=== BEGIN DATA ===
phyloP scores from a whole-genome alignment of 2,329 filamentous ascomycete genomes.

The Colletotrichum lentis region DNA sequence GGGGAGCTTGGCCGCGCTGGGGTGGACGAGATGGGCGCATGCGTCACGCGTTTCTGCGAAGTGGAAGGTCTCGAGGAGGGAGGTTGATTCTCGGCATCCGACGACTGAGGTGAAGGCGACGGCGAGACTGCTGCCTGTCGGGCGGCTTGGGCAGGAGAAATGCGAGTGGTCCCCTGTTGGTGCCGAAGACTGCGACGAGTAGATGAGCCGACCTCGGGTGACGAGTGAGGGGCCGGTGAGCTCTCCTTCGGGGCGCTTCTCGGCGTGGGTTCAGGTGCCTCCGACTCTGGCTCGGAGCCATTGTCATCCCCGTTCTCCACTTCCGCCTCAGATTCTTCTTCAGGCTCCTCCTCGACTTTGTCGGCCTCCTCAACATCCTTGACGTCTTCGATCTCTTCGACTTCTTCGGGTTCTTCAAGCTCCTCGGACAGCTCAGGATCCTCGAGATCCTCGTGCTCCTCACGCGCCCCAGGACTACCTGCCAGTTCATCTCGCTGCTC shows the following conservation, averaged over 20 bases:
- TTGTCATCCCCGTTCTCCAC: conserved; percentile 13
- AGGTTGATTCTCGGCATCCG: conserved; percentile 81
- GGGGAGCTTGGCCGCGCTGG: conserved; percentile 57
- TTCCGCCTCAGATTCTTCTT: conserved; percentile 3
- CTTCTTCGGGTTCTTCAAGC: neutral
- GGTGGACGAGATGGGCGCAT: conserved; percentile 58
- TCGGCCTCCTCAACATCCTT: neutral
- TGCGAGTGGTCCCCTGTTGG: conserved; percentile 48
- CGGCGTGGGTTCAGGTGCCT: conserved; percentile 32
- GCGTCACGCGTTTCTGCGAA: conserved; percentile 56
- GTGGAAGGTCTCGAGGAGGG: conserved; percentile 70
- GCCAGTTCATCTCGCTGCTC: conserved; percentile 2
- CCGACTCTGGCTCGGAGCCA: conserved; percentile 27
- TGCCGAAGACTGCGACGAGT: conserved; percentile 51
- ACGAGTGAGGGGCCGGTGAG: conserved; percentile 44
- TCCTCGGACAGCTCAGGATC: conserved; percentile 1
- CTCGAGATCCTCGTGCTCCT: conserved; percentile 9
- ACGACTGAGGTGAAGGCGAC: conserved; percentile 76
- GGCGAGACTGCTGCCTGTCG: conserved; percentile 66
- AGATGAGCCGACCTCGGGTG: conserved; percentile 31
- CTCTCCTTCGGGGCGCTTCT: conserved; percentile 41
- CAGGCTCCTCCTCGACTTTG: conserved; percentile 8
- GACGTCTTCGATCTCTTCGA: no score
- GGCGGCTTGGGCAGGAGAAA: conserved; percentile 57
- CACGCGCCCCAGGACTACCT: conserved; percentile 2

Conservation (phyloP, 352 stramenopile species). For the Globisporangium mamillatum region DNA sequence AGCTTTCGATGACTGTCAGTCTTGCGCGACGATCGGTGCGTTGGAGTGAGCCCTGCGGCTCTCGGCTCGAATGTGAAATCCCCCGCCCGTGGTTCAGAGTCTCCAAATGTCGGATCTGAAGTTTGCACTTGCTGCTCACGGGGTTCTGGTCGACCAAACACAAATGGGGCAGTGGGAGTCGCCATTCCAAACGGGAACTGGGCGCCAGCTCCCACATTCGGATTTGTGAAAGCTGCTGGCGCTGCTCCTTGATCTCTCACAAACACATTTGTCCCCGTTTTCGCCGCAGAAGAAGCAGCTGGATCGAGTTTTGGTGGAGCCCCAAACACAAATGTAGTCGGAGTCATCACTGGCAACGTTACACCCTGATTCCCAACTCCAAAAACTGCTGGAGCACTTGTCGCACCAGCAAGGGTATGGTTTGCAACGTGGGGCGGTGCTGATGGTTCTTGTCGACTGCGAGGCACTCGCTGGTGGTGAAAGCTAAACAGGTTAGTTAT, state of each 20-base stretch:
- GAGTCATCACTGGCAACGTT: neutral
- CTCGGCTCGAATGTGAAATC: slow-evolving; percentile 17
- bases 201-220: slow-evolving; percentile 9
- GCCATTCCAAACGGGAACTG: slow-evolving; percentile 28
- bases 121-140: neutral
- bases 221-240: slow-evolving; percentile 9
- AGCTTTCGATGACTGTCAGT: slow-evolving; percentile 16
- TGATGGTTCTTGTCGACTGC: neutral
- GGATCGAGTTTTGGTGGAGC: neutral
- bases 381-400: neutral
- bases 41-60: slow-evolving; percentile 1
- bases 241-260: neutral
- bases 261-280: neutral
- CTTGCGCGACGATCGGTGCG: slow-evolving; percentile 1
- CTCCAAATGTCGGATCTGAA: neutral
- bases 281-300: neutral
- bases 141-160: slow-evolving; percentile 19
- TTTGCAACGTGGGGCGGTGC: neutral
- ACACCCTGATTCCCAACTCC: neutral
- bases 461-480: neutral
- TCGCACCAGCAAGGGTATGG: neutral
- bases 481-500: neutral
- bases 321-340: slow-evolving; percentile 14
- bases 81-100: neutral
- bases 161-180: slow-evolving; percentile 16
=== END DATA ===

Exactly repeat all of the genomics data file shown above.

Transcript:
phyloP scores from a whole-genome alignment of 2,329 filamentous ascomycete genomes.

The Colletotrichum lentis region DNA sequence GGGGAGCTTGGCCGCGCTGGGGTGGACGAGATGGGCGCATGCGTCACGCGTTTCTGCGAAGTGGAAGGTCTCGAGGAGGGAGGTTGATTCTCGGCATCCGACGACTGAGGTGAAGGCGACGGCGAGACTGCTGCCTGTCGGGCGGCTTGGGCAGGAGAAATGCGAGTGGTCCCCTGTTGGTGCCGAAGACTGCGACGAGTAGATGAGCCGACCTCGGGTGACGAGTGAGGGGCCGGTGAGCTCTCCTTCGGGGCGCTTCTCGGCGTGGGTTCAGGTGCCTCCGACTCTGGCTCGGAGCCATTGTCATCCCCGTTCTCCACTTCCGCCTCAGATTCTTCTTCAGGCTCCTCCTCGACTTTGTCGGCCTCCTCAACATCCTTGACGTCTTCGATCTCTTCGACTTCTTCGGGTTCTTCAAGCTCCTCGGACAGCTCAGGATCCTCGAGATCCTCGTGCTCCTCACGCGCCCCAGGACTACCTGCCAGTTCATCTCGCTGCTC shows the following conservation, averaged over 20 bases:
- TTGTCATCCCCGTTCTCCAC: conserved; percentile 13
- AGGTTGATTCTCGGCATCCG: conserved; percentile 81
- GGGGAGCTTGGCCGCGCTGG: conserved; percentile 57
- TTCCGCCTCAGATTCTTCTT: conserved; percentile 3
- CTTCTTCGGGTTCTTCAAGC: neutral
- GGTGGACGAGATGGGCGCAT: conserved; percentile 58
- TCGGCCTCCTCAACATCCTT: neutral
- TGCGAGTGGTCCCCTGTTGG: conserved; percentile 48
- CGGCGTGGGTTCAGGTGCCT: conserved; percentile 32
- GCGTCACGCGTTTCTGCGAA: conserved; percentile 56
- GTGGAAGGTCTCGAGGAGGG: conserved; percentile 70
- GCCAGTTCATCTCGCTGCTC: conserved; percentile 2
- CCGACTCTGGCTCGGAGCCA: conserved; percentile 27
- TGCCGAAGACTGCGACGAGT: conserved; percentile 51
- ACGAGTGAGGGGCCGGTGAG: conserved; percentile 44
- TCCTCGGACAGCTCAGGATC: conserved; percentile 1
- CTCGAGATCCTCGTGCTCCT: conserved; percentile 9
- ACGACTGAGGTGAAGGCGAC: conserved; percentile 76
- GGCGAGACTGCTGCCTGTCG: conserved; percentile 66
- AGATGAGCCGACCTCGGGTG: conserved; percentile 31
- CTCTCCTTCGGGGCGCTTCT: conserved; percentile 41
- CAGGCTCCTCCTCGACTTTG: conserved; percentile 8
- GACGTCTTCGATCTCTTCGA: no score
- GGCGGCTTGGGCAGGAGAAA: conserved; percentile 57
- CACGCGCCCCAGGACTACCT: conserved; percentile 2

Conservation (phyloP, 352 stramenopile species). For the Globisporangium mamillatum region DNA sequence AGCTTTCGATGACTGTCAGTCTTGCGCGACGATCGGTGCGTTGGAGTGAGCCCTGCGGCTCTCGGCTCGAATGTGAAATCCCCCGCCCGTGGTTCAGAGTCTCCAAATGTCGGATCTGAAGTTTGCACTTGCTGCTCACGGGGTTCTGGTCGACCAAACACAAATGGGGCAGTGGGAGTCGCCATTCCAAACGGGAACTGGGCGCCAGCTCCCACATTCGGATTTGTGAAAGCTGCTGGCGCTGCTCCTTGATCTCTCACAAACACATTTGTCCCCGTTTTCGCCGCAGAAGAAGCAGCTGGATCGAGTTTTGGTGGAGCCCCAAACACAAATGTAGTCGGAGTCATCACTGGCAACGTTACACCCTGATTCCCAACTCCAAAAACTGCTGGAGCACTTGTCGCACCAGCAAGGGTATGGTTTGCAACGTGGGGCGGTGCTGATGGTTCTTGTCGACTGCGAGGCACTCGCTGGTGGTGAAAGCTAAACAGGTTAGTTAT, state of each 20-base stretch:
- GAGTCATCACTGGCAACGTT: neutral
- CTCGGCTCGAATGTGAAATC: slow-evolving; percentile 17
- bases 201-220: slow-evolving; percentile 9
- GCCATTCCAAACGGGAACTG: slow-evolving; percentile 28
- bases 121-140: neutral
- bases 221-240: slow-evolving; percentile 9
- AGCTTTCGATGACTGTCAGT: slow-evolving; percentile 16
- TGATGGTTCTTGTCGACTGC: neutral
- GGATCGAGTTTTGGTGGAGC: neutral
- bases 381-400: neutral
- bases 41-60: slow-evolving; percentile 1
- bases 241-260: neutral
- bases 261-280: neutral
- CTTGCGCGACGATCGGTGCG: slow-evolving; percentile 1
- CTCCAAATGTCGGATCTGAA: neutral
- bases 281-300: neutral
- bases 141-160: slow-evolving; percentile 19
- TTTGCAACGTGGGGCGGTGC: neutral
- ACACCCTGATTCCCAACTCC: neutral
- bases 461-480: neutral
- TCGCACCAGCAAGGGTATGG: neutral
- bases 481-500: neutral
- bases 321-340: slow-evolving; percentile 14
- bases 81-100: neutral
- bases 161-180: slow-evolving; percentile 16